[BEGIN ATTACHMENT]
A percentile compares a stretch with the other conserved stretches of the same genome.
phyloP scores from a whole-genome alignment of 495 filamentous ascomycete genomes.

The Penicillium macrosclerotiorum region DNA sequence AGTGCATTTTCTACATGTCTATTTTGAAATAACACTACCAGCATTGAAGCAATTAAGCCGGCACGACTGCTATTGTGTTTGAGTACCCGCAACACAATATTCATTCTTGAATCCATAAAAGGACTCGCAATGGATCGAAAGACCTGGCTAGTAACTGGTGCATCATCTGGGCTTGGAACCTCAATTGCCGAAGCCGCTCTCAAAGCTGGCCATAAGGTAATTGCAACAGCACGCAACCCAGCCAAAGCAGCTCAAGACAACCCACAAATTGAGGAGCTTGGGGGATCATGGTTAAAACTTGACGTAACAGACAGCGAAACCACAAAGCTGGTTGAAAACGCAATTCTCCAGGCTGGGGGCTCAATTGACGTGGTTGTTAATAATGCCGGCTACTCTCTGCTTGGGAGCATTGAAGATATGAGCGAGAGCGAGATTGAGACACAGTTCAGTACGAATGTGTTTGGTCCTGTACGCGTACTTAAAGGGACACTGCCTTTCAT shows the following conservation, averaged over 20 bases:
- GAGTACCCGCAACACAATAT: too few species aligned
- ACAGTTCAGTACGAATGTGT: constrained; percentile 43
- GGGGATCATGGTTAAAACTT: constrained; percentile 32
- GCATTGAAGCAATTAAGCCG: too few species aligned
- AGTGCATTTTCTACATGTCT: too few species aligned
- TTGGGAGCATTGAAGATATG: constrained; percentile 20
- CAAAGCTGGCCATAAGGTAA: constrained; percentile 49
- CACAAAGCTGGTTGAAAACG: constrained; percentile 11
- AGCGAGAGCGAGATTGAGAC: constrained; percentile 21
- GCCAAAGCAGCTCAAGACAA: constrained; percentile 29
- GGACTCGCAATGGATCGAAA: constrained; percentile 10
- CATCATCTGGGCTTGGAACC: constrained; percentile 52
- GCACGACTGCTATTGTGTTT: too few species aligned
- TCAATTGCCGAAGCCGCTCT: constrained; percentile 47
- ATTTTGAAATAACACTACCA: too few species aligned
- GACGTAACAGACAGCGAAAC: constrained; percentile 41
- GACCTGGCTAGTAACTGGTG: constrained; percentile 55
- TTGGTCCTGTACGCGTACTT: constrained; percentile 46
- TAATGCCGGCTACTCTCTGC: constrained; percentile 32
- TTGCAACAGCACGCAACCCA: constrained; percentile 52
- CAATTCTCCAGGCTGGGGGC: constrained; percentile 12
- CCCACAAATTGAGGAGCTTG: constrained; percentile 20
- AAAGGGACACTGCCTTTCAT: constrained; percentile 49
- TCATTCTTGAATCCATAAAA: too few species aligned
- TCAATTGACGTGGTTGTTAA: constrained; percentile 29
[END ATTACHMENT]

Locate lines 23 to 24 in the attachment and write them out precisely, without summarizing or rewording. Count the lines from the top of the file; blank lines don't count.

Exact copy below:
- TTGCAACAGCACGCAACCCA: constrained; percentile 52
- CAATTCTCCAGGCTGGGGGC: constrained; percentile 12